Parkersburg City Council considering $7M for water improvements

Tim Barker, chief operator at the Parkersburg Utility Board water treatment plant, discusses planned upgrades to the wash water basin, one of several projects in an estimated $14.7 million improvement effort officials hope to partially fund with American Rescue Plan money. (Photo by Evan Bevins)

PARKERSBURG — Parkersburg City Council on Tuesday will vote on allocating $7 million in American Rescue Plan funding to the Parkersburg Utility Board for planned water system improvements.

The infusion of cash from federal efforts to boost the economy in the wake of the COVID-19 pandemic won’t eliminate the need for a rate increase to help fund the projected $14.7 million project, but it would lower it.

“It will drastically lessen the impact or the need for a rate increase,” PUB Manager Eric Bennett said.

A special council meeting is scheduled for 6:45 p.m. Tuesday before the regular session at 7:30 p.m. The agenda for the special meeting said public input on the resolution is encouraged.

The utility board has been discussing the improvements since before the pandemic began last spring. The projects include replacing approximately 36,400 lineal feet of 6- to 12-inch water mains, replacing approximately 20,000 lineal feet of 2-inch and smaller water mains with 6- and 4-inch mains, building a booster station and storage tank to improve service pressure and fire protection in south Parkersburg and rehabilitating the wash water basin at the treatment plant.

Guidance from the U.S. Treasury Department on using the money has continued to evolve, but Parkersburg Mayor Tom Joyce, the chairman of the utility board, said it’s always been “crystal clear” that water and sewer infrastructure projects are acceptable uses. In discussions with Treasury officials and the office of U.S. Sen. Joe Manchin, D-W.Va., “there’s zero anticipation of that changing,” the mayor said.

Having clean, safe water is “paramount to quality of life” and benefits both residents and businesses, Joyce said.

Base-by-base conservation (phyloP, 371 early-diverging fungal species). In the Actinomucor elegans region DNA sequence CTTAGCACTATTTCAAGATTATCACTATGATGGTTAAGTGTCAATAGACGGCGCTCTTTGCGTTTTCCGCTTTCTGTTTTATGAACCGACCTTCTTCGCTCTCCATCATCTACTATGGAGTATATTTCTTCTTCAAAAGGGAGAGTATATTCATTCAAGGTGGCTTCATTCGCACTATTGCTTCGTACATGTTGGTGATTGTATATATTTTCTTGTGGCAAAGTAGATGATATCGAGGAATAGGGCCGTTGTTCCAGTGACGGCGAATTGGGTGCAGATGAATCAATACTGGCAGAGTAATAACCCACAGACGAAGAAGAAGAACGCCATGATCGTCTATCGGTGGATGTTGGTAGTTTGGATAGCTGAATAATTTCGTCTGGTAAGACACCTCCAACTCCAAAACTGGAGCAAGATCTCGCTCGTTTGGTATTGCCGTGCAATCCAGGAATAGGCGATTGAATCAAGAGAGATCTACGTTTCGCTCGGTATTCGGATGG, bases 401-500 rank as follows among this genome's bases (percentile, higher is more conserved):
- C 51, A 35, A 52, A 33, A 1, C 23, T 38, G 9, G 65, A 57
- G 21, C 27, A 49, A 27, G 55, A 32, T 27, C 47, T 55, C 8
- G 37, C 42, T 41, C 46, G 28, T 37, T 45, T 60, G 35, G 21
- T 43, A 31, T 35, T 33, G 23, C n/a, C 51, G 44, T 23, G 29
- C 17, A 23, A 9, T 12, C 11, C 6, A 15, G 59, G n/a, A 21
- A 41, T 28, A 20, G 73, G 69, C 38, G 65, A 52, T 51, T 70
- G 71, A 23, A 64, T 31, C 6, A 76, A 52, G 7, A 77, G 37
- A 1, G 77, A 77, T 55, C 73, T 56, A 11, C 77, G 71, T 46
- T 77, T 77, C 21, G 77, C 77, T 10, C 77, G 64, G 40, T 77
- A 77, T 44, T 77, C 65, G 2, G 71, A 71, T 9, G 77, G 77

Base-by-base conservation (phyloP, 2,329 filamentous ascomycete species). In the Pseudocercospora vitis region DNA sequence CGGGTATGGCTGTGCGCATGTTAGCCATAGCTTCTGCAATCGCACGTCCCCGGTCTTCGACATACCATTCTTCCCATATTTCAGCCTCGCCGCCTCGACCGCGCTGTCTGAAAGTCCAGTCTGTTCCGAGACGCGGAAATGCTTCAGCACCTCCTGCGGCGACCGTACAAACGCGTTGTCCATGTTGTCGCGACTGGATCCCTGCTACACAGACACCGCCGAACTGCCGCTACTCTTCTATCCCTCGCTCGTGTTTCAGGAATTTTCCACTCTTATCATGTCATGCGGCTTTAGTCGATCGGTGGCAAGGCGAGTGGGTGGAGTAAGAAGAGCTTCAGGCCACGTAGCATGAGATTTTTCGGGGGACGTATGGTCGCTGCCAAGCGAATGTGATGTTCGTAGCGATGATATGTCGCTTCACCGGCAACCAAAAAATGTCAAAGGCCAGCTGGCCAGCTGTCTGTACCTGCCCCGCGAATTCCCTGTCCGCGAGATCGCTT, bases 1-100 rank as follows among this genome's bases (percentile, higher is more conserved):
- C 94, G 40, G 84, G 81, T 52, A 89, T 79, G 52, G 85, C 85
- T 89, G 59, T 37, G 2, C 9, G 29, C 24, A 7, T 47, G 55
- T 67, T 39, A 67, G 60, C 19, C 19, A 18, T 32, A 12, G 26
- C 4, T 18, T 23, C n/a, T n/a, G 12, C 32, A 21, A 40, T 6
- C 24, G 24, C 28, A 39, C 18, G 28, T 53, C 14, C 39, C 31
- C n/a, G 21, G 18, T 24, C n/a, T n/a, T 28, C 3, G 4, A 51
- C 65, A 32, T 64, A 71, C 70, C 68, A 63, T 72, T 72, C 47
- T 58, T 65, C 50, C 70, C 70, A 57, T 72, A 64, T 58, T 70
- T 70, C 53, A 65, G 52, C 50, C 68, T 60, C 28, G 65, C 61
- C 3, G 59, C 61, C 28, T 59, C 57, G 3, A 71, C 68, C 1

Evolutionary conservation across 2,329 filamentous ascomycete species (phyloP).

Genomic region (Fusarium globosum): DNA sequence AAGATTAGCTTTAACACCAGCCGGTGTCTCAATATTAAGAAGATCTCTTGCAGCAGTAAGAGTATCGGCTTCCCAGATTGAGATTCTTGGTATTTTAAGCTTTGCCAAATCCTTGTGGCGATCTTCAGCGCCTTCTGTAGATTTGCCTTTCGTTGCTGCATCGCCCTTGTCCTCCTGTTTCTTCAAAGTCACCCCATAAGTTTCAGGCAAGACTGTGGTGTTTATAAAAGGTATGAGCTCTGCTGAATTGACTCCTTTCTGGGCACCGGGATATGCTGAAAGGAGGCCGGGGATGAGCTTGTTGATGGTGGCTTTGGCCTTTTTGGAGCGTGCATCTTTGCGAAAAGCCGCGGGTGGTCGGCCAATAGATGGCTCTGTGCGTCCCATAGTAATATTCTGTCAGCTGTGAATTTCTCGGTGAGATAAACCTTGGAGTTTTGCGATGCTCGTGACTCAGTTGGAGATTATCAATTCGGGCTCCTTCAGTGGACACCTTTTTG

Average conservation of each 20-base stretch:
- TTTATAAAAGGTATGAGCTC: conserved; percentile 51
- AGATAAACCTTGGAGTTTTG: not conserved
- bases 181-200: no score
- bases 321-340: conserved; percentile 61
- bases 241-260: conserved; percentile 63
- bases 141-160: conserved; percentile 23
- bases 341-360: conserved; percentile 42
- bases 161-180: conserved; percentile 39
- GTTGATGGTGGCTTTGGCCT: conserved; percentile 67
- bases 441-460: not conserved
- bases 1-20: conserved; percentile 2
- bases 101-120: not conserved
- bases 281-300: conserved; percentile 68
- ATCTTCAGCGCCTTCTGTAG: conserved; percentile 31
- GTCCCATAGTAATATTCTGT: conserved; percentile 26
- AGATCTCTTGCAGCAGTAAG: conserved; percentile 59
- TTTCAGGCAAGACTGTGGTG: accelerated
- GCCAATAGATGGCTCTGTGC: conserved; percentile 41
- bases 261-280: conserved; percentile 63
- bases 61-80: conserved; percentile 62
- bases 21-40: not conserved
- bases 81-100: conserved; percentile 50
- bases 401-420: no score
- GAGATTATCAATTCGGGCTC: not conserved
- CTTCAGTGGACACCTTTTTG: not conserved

The resolution allocating the money is on the agenda for Tuesday’s regular council meeting. If approved, future legislation would be needed to authorize the project, the sale of bonds to fund it and the rate increase to ensure there is adequate revenue to make the bond payments and run the system.

“By early next year, late winter, early spring, we should be awarding the contracts,” Bennett said.

The $7 million is proposed to come from the $10,925,203 the city has received as its first installment of more than $22 million in Rescue Plan funds. The remaining portion will be budgeted as an unappropriated fund balance for the time being, Finance Director Eric Jiles said.

Council President Zach Stanley said because of the lead time needed for the water projects, officials felt it was good to get started on that portion of the funding allocations now. He said public input will be key as the city determines the other ways in which the money will be used.

“There’s going to be other things that are needed, and we’re going to address those in due time,” Stanley said.

The council agenda also includes, barring significant amendments, the final reading of an ordinance establishing a moratorium on the opening of any new residential substance abuse treatment facilities in the city until June 30, 2022.

The ACLU of West Virginia has warned the city the ban is unconstitutional, and a number of people spoke against it at the July 13 council meeting, saying that putting a halt to new sober-living residences will only increase problems because there aren’t enough of those beds for people who have finished treatment programs.

Council voted 6-1, with two members absent, to approve the ordinance on first reading, with supporters saying action has to be taken to address the proliferation of treatment facilities.

The number of licensed treatment beds in Wood County increased from 30 in 2017 to 283 earlier this year, giving the county about 18 percent of the total beds in West Virginia. City officials have linked those statistics with increases in homelessness and related crimes, and some argue sober-living facilities have a negative impact on surrounding property values.

Also on Tuesday’s agenda are:

* Resolutions authorizing Joyce to execute contractual agreements for the long-in-development Rayon Drive and Gihon Elementary School sidewalk projects. Joyce said details had to be worked out about long-term maintenance responsibilities for the projects and this represents another obstacle addressed on the way to finally moving forward.

* A resolution authorizing Joyce to administer a federal Justice Assistance Grant for $31,146 to purchase an SUV and $19,044 for the Wood County Sheriff’s Department to purchase radios and upgrade other equipment.

* A budget revision to contribute $10,000 to a documentary about Harman and Margaret Blennerhassett.

Evan Bevins can be reached at ebevins@newsandsentinel.com.


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